The relevant patient and tumor characteristics obtained from the two databases in addition to the combined dataset are presented in Table 1. Significant differences were identified in mean age, gender frequency, the proportions of each ethnicity, tumor histology, median tumor size, pT and overall staging, the type of gastrectomy performed and the median number of LNs retrieved. There was no significant difference in pT-stage-T2, N3 stage, pIIIa and pIIIb stage tumors or in the median number of MLNs. The median number of MLNs in all of the patients was 14 (range 7–90). There was no significant difference in the median number of MLNs between patients in the SEER and FMUUH databases (P = 0.469). The median number of LNs examined in all patients was 26 (range, 16–90). In patients in the SEER and FMUUH databases, the median number of LNs examined was 24 (range 16–90) and 30 (range 16–80), respectively (P < 0.001).

Table 1 Demographics of the patient population

Cut-off point survival analysis of N3a/N3b gastric cancer

As shown in Fig. 1, we examined the ability of each cutoff value (according to the number of MLNs) to detect survival differences and found that a cutoff value of 13 MLNs most significantly stratified the prognoses of N3 patients into N3a and N3b groups (7–13 MLNs vs > 13 MLNs, five-year survival rate: 31% vs 15%; χ2 = 157.671, P = 3.65 × 10− 36) (Table 2). In addition, X-tile was used to verify that 13 MLNs was the optimal MLN count-based cutoff value to use in N3a/N3b gastric cancer (Additional file 2: Figure S2).

Fig. 1
figure1

χ2 values in the cut-point survival analysis of patients with N3a/N3b gastric cancer

Table 2 Cut-point analysis to determine which cutoff value provided the most statistically significant difference in survival among patients with N3 gastric cancer

Overall survival in patients with 14–15 MLNs

Figure 2 shows the survival curves of patients with 7–13, 14–15 and > 15 MLNs. The five-year survival of patients with 14–15 MLNs was significantly worse than that observed in patients with 7–13 MLNs (16% vs 31%, respectively; P < 0.001) but similar to that observed in patients with > 15 MLNs (16% vs 14%, respectively; P = 0.078).

Fig. 2
figure2

Overall survival curves in patients with 7–13, 14–15 and > 15 metastatic lymph nodes (MLNs)

Based on these results, we proposed a modified N3 classification (mN3a: 7–13 MLNs, mN3b: > 13 MLNs) in which patients with 14–15 MLNs were incorporated into the mN3b group.

Two-step multivariate analysis of overall survival in N3 patients

A univariate analysis and a two-step multivariate analysis of the included N3 patients were performed to further evaluate the validity of the mN3 classification (Table 3). In the univariate analysis, age, ethnicity, tumor size, pT classification, and the eighth N3 and mN3 classifications were significantly correlated with survival. In the first step of the multivariate analysis, age, ethnicity, tumor size, pT and the eighth N3 classification were demonstrated to be independent prognostic factors. However, when both the eighth N3 and the mN3 classifications were incorporated into the second step of the multivariate analysis, only the mN3 classification remained significant (HR 1.51, P < 0.001), while the eighth N3 classification disappeared (HR 1.13, P = 0.083).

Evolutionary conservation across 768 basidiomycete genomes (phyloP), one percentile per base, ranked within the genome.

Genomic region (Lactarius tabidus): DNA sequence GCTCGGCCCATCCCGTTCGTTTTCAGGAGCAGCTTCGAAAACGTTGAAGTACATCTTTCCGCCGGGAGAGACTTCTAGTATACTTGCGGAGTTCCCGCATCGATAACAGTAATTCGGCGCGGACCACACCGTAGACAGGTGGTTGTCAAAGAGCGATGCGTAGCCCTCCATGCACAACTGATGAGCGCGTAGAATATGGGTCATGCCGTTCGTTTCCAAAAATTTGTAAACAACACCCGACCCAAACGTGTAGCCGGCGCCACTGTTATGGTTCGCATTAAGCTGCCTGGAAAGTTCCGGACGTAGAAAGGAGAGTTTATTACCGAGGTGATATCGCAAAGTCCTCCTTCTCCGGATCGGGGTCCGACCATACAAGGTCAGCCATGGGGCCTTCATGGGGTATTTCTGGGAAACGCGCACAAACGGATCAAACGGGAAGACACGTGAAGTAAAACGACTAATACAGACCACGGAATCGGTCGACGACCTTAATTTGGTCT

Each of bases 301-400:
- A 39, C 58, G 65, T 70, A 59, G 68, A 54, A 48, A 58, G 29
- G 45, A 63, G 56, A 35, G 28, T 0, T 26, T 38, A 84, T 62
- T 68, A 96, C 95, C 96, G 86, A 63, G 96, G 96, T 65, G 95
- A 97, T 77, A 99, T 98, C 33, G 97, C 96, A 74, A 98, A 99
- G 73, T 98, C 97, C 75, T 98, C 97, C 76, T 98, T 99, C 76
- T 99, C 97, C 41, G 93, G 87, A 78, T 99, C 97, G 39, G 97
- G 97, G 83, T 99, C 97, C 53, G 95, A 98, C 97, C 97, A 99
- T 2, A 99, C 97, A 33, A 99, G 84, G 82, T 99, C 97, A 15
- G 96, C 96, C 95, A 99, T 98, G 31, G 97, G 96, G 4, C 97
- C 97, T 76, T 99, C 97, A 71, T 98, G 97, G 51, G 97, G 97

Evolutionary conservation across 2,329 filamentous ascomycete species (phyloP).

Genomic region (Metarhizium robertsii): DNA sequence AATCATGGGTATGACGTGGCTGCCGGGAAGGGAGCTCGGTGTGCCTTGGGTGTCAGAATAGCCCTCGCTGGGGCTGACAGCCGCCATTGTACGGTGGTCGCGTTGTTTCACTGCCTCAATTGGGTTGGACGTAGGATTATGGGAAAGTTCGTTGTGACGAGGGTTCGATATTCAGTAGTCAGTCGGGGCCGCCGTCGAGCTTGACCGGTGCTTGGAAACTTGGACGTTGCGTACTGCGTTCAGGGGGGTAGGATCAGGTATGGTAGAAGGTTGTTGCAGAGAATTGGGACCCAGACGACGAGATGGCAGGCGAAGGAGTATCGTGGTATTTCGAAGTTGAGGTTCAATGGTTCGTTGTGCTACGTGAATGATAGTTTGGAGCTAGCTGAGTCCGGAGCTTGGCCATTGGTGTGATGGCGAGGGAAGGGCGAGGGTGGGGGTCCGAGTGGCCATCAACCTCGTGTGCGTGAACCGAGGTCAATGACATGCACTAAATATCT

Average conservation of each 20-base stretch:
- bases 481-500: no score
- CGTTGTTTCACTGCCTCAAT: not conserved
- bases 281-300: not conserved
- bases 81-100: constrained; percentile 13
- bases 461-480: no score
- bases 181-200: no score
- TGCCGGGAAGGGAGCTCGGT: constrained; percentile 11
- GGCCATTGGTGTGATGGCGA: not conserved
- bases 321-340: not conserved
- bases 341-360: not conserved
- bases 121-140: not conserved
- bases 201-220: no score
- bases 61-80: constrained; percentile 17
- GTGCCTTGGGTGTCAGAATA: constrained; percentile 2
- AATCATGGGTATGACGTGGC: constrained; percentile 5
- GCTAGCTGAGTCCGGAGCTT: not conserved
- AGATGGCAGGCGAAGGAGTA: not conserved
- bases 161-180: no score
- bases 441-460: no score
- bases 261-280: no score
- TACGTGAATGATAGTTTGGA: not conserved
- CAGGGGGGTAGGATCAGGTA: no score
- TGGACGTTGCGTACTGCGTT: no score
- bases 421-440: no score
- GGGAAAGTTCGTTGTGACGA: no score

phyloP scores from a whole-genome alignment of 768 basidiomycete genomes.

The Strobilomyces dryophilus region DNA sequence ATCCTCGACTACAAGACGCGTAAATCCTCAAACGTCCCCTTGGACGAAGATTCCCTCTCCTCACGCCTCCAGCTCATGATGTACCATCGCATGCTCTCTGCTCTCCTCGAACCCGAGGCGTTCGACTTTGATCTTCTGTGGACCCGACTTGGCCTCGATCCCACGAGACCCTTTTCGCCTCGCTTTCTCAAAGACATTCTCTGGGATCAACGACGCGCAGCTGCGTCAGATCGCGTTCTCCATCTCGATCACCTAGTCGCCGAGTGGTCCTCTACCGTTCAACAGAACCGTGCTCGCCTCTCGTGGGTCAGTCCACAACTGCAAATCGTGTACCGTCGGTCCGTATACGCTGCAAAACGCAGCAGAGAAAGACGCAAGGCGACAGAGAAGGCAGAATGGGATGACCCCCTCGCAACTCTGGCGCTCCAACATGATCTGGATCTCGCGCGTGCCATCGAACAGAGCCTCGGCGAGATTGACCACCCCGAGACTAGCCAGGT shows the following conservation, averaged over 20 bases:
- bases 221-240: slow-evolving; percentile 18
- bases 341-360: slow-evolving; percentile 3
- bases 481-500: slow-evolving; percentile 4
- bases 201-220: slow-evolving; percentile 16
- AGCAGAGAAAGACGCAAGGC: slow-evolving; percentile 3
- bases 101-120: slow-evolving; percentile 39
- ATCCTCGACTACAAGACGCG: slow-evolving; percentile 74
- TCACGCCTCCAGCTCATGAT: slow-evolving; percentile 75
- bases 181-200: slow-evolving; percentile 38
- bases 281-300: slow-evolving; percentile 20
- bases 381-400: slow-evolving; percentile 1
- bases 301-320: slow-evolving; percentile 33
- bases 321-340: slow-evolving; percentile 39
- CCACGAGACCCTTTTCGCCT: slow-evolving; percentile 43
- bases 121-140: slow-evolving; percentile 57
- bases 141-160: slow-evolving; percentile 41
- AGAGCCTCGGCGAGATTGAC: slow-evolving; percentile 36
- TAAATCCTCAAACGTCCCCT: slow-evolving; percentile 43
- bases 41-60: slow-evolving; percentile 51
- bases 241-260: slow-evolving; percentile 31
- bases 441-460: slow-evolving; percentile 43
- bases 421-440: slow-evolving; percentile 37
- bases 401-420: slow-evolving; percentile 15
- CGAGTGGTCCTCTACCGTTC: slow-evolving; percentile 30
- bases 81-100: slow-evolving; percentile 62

Table 3 Univariate and multivariate analyses were performed using Cox’s proportional hazard model in patients with N3 gastric cancer

Comparisons between the eighth TNM and mTNM classification systems

Using mN3 staging, we modified the eighth TNM system. Based on the eighth TNM system, there were 46, 84, 1313 and 1310 patients with stage IIB, IIIA, IIIB and IIIC gastric cancer, respectively, and the five-year survival rates in these patients were 50, 45, 27 and 15%, respectively. Based on the mTNM classification, there were 42,72,1094 and 1545 patients with stage mIIB, mIIIA, mIIIB and mIIIC disease, respectively, and the five-year survival rates in these patients were 55, 46, 29 and 15%, respectively. Figure 3 shows the overall survival curves of the included patients with N3 gastric cancer categorized according to the eighth TNM and mTNM classifications.

Fig. 3
figure3

Overall survival curves for patients with N3 gastric cancer categorized according to a the 8th TNM and b modified TNM (mTNM) systems

The performance of the eighth TNM and the mTNM systems was evaluated using the linear trend χ2, likelihood ratio χ2, and the AIC tests, as presented in Table 4. Homogeneity was better in the mTNM system than in the eighth TNM system (likelihood ratio χ2 score, 102.796 vs 76.671) as were discriminatory ability and the monotonicity of the gradients (linear trend χ2 score, 97.225 vs 74.252). Furthermore, the mTNM classification had a smaller AIC score (32,195.19 vs 32,351.28), indicating optimum prognostic stratification (a smaller AIC score demonstrates a model that is more appropriate for evaluating prognosis).